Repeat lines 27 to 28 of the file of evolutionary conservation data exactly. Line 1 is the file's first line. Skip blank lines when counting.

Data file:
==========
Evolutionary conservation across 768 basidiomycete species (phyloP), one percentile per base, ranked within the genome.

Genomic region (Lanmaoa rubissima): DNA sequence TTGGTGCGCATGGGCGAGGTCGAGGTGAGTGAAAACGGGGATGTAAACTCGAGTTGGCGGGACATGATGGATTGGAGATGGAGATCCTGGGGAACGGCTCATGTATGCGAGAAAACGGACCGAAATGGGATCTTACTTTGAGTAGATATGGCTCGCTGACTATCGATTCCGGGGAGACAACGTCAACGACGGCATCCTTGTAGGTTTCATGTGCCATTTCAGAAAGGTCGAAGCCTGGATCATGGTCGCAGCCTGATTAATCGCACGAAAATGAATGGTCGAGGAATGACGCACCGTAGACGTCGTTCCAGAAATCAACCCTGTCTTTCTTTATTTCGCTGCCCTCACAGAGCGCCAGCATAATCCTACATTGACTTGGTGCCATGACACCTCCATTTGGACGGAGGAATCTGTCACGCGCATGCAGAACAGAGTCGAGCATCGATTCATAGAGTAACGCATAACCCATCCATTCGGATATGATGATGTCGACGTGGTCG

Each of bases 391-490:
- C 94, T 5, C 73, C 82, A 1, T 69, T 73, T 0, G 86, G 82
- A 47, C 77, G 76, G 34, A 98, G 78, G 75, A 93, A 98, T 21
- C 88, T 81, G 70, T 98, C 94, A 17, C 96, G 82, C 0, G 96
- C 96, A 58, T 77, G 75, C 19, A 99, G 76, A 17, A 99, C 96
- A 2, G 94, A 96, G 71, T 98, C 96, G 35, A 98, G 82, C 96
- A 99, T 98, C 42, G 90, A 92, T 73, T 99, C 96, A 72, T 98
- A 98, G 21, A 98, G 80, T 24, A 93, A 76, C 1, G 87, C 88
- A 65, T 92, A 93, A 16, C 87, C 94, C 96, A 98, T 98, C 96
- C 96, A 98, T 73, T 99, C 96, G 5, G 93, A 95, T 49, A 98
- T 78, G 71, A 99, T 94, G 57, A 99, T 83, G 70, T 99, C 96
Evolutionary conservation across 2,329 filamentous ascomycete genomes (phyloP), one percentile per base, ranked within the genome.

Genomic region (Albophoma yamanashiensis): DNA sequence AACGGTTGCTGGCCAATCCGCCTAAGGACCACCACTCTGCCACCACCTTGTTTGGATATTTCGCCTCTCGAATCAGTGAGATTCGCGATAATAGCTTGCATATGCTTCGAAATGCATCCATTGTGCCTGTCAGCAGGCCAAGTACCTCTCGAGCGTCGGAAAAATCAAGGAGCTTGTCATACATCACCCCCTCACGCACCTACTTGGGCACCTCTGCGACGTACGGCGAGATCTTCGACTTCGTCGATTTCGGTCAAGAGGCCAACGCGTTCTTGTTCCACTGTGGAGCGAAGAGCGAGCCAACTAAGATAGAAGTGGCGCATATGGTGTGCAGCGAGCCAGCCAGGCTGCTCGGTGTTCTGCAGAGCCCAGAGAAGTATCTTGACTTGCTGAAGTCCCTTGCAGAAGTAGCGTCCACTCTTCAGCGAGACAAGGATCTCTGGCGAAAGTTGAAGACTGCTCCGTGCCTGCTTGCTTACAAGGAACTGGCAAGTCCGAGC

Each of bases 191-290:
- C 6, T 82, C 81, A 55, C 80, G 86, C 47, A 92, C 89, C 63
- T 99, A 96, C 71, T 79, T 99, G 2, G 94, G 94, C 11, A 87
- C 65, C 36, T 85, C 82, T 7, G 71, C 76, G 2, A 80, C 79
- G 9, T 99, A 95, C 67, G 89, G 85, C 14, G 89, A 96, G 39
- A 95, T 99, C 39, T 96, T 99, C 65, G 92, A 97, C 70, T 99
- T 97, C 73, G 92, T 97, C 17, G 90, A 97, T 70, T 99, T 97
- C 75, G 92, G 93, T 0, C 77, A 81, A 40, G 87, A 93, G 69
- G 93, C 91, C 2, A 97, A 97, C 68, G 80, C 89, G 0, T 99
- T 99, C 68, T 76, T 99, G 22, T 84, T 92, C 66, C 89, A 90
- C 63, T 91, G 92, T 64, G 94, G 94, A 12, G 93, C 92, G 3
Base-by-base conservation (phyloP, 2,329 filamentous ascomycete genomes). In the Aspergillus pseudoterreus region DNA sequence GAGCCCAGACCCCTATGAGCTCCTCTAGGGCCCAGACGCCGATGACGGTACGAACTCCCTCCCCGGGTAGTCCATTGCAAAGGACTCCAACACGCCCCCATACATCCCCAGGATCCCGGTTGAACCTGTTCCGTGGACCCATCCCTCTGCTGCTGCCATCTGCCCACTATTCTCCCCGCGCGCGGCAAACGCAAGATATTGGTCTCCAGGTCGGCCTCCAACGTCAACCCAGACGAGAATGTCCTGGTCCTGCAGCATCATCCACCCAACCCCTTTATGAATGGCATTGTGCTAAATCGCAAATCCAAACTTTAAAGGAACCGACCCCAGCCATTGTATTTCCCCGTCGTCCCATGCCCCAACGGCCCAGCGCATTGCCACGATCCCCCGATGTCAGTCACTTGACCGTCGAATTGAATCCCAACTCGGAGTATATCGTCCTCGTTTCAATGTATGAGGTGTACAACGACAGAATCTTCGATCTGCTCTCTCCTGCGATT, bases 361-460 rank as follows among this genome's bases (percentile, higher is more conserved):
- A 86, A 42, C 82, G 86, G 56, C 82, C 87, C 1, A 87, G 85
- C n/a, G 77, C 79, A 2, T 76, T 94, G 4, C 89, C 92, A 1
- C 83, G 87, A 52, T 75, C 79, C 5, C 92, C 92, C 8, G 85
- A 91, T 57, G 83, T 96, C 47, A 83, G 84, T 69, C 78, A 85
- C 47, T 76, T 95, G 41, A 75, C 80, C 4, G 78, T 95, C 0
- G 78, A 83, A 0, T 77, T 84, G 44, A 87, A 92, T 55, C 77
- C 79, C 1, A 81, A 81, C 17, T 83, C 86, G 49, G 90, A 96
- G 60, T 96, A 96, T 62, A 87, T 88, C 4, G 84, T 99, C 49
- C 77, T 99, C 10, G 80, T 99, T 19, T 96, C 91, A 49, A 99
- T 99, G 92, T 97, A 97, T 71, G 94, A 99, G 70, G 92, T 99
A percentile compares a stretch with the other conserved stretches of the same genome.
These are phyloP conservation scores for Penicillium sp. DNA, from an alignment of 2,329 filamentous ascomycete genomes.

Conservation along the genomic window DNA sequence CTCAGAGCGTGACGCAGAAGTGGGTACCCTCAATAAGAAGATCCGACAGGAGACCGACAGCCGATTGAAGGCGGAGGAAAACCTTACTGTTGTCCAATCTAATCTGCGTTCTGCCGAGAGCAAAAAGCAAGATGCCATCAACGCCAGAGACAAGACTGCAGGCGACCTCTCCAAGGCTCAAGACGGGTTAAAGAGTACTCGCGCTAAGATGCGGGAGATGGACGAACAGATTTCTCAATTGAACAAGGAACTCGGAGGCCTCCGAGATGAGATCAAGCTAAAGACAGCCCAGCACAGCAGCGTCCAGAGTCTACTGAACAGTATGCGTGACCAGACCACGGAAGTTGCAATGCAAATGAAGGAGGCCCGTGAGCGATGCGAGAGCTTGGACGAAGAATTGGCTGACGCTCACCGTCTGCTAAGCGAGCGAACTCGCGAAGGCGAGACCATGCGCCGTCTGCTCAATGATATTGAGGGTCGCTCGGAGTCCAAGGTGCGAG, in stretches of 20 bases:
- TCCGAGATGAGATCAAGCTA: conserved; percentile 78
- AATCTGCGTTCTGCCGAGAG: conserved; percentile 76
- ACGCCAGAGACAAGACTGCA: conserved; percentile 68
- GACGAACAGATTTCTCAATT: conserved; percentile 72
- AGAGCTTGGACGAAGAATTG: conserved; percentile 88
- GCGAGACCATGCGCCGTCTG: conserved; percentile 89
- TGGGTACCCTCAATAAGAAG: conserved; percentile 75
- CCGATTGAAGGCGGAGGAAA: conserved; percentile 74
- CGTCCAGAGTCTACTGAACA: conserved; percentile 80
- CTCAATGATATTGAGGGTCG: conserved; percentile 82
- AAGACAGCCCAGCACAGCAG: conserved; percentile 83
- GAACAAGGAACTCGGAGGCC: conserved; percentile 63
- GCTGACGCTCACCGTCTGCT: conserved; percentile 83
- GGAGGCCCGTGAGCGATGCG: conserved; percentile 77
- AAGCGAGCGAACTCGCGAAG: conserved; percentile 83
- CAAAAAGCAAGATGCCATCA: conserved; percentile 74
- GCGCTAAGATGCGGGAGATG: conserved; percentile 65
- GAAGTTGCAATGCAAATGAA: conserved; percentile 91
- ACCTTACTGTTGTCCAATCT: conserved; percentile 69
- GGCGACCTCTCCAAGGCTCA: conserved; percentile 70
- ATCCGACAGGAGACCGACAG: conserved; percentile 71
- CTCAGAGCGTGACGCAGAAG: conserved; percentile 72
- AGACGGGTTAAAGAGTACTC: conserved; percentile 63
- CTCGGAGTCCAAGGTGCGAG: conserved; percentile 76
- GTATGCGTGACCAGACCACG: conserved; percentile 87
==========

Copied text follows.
Base-by-base conservation (phyloP, 2,329 filamentous ascomycete genomes). In the Aspergillus pseudoterreus region DNA sequence GAGCCCAGACCCCTATGAGCTCCTCTAGGGCCCAGACGCCGATGACGGTACGAACTCCCTCCCCGGGTAGTCCATTGCAAAGGACTCCAACACGCCCCCATACATCCCCAGGATCCCGGTTGAACCTGTTCCGTGGACCCATCCCTCTGCTGCTGCCATCTGCCCACTATTCTCCCCGCGCGCGGCAAACGCAAGATATTGGTCTCCAGGTCGGCCTCCAACGTCAACCCAGACGAGAATGTCCTGGTCCTGCAGCATCATCCACCCAACCCCTTTATGAATGGCATTGTGCTAAATCGCAAATCCAAACTTTAAAGGAACCGACCCCAGCCATTGTATTTCCCCGTCGTCCCATGCCCCAACGGCCCAGCGCATTGCCACGATCCCCCGATGTCAGTCACTTGACCGTCGAATTGAATCCCAACTCGGAGTATATCGTCCTCGTTTCAATGTATGAGGTGTACAACGACAGAATCTTCGATCTGCTCTCTCCTGCGATT, bases 361-460 rank as follows among this genome's bases (percentile, higher is more conserved):
- A 86, A 42, C 82, G 86, G 56, C 82, C 87, C 1, A 87, G 85